The Ministry of Natural Resources and Forestry (MNRF) works to promote healthy, sustainable ecosystems and conserve biodiversity and provides opportunities for sustainable outdoor recreation such as hunting and fishing. To provide Ontarians and non-residents with the opportunity to participate in recreational hunting or fishing, an electronic system to issue and administer licences was adopted in 2009.
Ontario is developing a new hunting and fishing licensing system as part of the ministry’s ongoing commitment to enhance service delivery to clients. The new licensing system is anticipated to be implemented in late 2018/early 2019. As part of the renewal of Ontario’s hunting and fishing licensing system, the ministry is considering a number of changes related to hunting and fishing licensing to modernize licensing products and approaches, improve client services, and ultimately support sustainable fish and wildlife management.
The Fish and Wildlife Conservation Act, 1997 (FWCA), and its regulations, provide the legal framework for the conservation and management of fish and wildlife in Ontario. Ontario Regulation 665/98 (Hunting) and Ontario Regulation 664/98 (Fish Licensing) specify the rules associated with hunting, fishing and applicable licensing.
The number and type of fishing and hunting licence products has increased over time. Over the past several years, the ministry has received feedback from clients suggesting that the current hunting and fishing licensing approach is overly complex and confusing in some cases. In addition, the ministry has heard feedback from some clients suggesting the need to better leverage existing technology to provide better and more accessible service to clients. Many of the proposed changes below have been developed in response to this feedback.
The following amendments are being proposed to Ontario Regulation 665/98 (Hunting) and Ontario Regulation 664/98 (Fish Licensing) to support the renewal of Ontario’s hunting and fishing licensing system. Note: consequential amendments to additional regulations under the FWCA would be required if the proposals below are implemented.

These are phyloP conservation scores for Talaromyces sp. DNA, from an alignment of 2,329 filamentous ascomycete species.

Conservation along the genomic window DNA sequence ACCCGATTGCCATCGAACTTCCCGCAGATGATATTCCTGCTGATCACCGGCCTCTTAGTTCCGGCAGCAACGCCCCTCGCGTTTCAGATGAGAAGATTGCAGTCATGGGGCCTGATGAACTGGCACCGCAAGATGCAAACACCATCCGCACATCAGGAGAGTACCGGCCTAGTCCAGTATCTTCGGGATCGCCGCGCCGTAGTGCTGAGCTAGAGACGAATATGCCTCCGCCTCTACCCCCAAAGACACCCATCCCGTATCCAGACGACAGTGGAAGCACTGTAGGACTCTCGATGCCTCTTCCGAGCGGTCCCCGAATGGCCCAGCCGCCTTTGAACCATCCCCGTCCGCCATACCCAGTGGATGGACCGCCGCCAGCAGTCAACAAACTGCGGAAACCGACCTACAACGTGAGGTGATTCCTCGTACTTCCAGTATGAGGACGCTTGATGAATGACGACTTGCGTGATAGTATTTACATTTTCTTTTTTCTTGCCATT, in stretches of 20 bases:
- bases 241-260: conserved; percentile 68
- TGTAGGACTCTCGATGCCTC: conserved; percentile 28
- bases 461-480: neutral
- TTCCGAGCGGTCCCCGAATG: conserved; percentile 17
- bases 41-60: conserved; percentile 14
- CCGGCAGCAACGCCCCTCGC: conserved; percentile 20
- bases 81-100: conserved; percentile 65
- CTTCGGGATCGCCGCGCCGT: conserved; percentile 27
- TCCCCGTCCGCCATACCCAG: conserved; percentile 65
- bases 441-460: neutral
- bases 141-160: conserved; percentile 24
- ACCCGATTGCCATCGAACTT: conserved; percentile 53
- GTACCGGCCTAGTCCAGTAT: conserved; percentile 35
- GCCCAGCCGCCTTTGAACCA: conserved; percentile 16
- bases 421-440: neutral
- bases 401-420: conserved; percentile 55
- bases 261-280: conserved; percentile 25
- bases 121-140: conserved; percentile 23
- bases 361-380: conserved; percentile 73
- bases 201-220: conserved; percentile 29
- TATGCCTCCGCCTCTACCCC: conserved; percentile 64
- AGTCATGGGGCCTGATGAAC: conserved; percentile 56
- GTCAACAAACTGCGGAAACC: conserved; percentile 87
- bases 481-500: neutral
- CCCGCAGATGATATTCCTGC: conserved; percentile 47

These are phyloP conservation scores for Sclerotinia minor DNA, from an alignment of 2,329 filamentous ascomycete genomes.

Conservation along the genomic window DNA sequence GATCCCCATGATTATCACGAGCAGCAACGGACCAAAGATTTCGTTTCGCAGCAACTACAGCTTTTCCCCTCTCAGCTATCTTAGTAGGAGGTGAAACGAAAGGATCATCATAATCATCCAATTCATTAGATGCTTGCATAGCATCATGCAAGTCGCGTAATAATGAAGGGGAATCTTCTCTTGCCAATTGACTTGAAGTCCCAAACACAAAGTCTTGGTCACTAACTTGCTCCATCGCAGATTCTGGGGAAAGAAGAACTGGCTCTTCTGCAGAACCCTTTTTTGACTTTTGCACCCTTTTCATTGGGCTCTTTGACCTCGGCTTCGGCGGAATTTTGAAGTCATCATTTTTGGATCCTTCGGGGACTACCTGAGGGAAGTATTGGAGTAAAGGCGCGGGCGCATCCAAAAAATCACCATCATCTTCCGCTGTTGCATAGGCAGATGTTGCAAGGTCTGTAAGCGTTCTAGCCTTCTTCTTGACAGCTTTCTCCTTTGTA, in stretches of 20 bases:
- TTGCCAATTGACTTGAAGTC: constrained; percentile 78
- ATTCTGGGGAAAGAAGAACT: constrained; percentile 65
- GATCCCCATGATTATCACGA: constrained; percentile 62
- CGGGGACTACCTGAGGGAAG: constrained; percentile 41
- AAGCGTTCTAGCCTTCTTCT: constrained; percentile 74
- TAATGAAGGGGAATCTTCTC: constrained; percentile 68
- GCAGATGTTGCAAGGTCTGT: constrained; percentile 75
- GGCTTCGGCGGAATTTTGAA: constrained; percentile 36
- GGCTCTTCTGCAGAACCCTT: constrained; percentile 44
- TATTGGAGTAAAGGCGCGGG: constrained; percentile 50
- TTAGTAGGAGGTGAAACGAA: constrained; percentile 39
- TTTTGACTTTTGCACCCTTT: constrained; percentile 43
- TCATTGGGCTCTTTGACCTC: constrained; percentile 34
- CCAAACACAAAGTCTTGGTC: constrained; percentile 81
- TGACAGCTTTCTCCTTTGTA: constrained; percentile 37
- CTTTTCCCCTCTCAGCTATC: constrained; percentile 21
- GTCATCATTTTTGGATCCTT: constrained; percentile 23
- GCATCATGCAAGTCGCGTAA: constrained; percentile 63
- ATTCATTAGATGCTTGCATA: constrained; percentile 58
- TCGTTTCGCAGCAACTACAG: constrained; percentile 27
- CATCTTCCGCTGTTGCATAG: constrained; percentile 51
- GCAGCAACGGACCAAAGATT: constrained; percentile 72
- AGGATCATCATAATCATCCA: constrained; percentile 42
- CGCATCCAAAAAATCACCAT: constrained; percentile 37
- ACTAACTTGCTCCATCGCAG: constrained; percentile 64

Outdoors Card Modernization
• Amend regulations to create a single Outdoors Card, which would eliminate the different versions of Outdoors Card (e.g. H1, H2, Fishing). Select licences would still be available to be printed on the Outdoors Card, which would continue to function as sufficient proof of the licence(s) issued to a client.
• Amend regulations to clarify the requirement for residents to carry a proof of successfully completing the non-restricted Canadian Firearms Safety Course if an individual is hunting or trapping with a gun (e.g. Firearm Possession and Acquisition Licence, Minor’s Licence, Canadian Firearms Safety Course Report indicating a successful pass).
• Amend regulations to clarify the requirement for non-residents to carry proof of Canadian Firearms Program licensing if an individual hunting or trapping with a gun (e.g. Firearm Possession and Acquisition Licence, Non-Resident Firearm Declaration, Temporary Firearms Borrowing Licence for Non-Residents).
• Hunter accreditation (and apprentice hunter status, if applicable) would be maintained in the new licensing system as a means of determining if an individual is permitted to buy hunting licences and apply to draws.
• This proposed change is expected to simplify licensing and improve client service (e.g. eliminate the need for clients to get a new Outdoors Card upgrade if they get their hunter accreditation or change their hunting class from H2 to H1), as well as reducing costs associated with maintaining and producing multiple versions of the Outdoors Card.
• Simplify the regulations and reduce the number of components that make up a licence, reflecting a modernized approach to licensing by creating a single licence document that would list all of the clients’ valid licences. These changes would help to reduce the many different types and formats of hunting and fishing licences, and allow for licences to be self-printed at a client’s home if they desire.
• As part of this proposal, clients would have the option of having their licence document delivered to them digitally (e.g. email) and allow them to maintain the document in a digital format (e.g. on a smartphone), which would eliminate the need to print the licence document for those clients that would prefer to maintain a digital copy.
• The printed paper copy of the licence document would continue to be maintained for those clients who prefer to have a hardcopy of their licences in hand. The system would allow for the licence document to be printed or reprinted by the client or by request at a licence issuer location (e.g. following the purchase of a licence or prior to going fishing or hunting).
• This proposed change is expected to reduce the complexity associated with the current hunting and fishing licensing approach (e.g. would reduce the number of licence documents that need to be printed and carried by clients), as well as reduce costs associated with producing and delivering multiple types of hunting and fishing licences.
Game Seal Modernization
• Amend regulations to modernize the approach to hunting ‘game seals’. This change would transform the way that ‘game seals’ are used, how they function and are delivered to clients.
• As part of this proposal, ‘game seals’ would be replaced by ‘Tags’, which the client could self-print from their own computer or potentially be printed by a licence issuer through the new licensing system.
• The new licensing system would provide the relevant ‘Tags’ to each hunter according to their purchased licences and draw results.